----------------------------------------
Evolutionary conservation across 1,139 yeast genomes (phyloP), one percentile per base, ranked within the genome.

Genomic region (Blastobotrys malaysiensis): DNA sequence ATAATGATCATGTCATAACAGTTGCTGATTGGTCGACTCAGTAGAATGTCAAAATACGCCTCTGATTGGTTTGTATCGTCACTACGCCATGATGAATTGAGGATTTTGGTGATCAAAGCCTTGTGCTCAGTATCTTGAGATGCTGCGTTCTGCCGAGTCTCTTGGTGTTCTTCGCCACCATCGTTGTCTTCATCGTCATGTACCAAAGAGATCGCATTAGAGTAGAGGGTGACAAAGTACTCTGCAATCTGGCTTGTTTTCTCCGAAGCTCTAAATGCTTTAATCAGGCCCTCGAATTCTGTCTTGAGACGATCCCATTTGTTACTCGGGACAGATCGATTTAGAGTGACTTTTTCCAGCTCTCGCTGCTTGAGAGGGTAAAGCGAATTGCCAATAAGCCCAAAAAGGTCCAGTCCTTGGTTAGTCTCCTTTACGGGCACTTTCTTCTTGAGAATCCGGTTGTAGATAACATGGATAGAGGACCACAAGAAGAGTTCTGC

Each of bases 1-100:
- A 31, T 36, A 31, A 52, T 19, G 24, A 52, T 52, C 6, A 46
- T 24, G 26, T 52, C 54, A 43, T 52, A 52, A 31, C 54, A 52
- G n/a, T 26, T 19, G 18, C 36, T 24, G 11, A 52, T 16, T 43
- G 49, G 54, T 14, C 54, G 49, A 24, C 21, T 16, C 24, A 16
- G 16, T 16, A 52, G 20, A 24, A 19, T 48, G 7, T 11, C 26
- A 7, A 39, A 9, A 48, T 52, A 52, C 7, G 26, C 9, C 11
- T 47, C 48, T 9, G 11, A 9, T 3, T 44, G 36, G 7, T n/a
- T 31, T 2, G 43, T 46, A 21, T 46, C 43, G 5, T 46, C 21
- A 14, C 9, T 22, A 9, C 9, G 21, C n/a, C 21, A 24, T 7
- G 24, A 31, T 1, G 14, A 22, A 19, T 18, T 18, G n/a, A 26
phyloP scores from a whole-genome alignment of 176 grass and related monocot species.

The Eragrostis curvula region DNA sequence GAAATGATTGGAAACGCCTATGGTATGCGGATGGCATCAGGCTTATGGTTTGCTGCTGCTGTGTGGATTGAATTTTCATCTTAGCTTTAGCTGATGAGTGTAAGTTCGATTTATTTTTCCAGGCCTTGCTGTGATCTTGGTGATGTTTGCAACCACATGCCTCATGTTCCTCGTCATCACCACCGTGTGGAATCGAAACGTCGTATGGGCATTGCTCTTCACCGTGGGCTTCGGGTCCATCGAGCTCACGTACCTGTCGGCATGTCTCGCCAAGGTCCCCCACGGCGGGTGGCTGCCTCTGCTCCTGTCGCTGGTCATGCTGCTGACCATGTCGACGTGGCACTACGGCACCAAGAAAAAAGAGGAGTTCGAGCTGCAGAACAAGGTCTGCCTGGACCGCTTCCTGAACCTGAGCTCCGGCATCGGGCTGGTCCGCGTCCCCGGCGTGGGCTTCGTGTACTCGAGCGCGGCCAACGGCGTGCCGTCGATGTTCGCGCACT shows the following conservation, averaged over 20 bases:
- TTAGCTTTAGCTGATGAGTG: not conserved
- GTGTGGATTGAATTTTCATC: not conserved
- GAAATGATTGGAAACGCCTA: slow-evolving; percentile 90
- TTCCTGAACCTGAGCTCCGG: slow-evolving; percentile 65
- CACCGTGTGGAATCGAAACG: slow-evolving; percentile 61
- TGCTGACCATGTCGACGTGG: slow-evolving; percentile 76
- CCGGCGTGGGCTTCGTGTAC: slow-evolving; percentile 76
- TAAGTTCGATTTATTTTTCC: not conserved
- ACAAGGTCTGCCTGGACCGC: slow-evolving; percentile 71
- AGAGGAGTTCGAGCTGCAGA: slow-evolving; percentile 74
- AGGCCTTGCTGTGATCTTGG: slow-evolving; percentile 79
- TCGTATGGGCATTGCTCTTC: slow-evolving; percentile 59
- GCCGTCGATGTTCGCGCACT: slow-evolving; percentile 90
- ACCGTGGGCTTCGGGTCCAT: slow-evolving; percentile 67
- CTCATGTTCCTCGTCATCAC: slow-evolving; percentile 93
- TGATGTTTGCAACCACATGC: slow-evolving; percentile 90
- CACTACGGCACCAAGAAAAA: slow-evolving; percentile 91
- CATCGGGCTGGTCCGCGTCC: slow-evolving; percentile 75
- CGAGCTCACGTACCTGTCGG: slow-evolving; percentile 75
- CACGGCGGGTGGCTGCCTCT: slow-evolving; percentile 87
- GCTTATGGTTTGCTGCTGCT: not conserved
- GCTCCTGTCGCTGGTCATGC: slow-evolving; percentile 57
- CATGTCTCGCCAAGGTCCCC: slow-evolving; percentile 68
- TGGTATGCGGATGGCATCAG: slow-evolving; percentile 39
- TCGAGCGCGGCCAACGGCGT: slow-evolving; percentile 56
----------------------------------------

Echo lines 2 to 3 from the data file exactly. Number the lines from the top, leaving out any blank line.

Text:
Genomic region (Blastobotrys malaysiensis): DNA sequence ATAATGATCATGTCATAACAGTTGCTGATTGGTCGACTCAGTAGAATGTCAAAATACGCCTCTGATTGGTTTGTATCGTCACTACGCCATGATGAATTGAGGATTTTGGTGATCAAAGCCTTGTGCTCAGTATCTTGAGATGCTGCGTTCTGCCGAGTCTCTTGGTGTTCTTCGCCACCATCGTTGTCTTCATCGTCATGTACCAAAGAGATCGCATTAGAGTAGAGGGTGACAAAGTACTCTGCAATCTGGCTTGTTTTCTCCGAAGCTCTAAATGCTTTAATCAGGCCCTCGAATTCTGTCTTGAGACGATCCCATTTGTTACTCGGGACAGATCGATTTAGAGTGACTTTTTCCAGCTCTCGCTGCTTGAGAGGGTAAAGCGAATTGCCAATAAGCCCAAAAAGGTCCAGTCCTTGGTTAGTCTCCTTTACGGGCACTTTCTTCTTGAGAATCCGGTTGTAGATAACATGGATAGAGGACCACAAGAAGAGTTCTGC

Each of bases 1-100: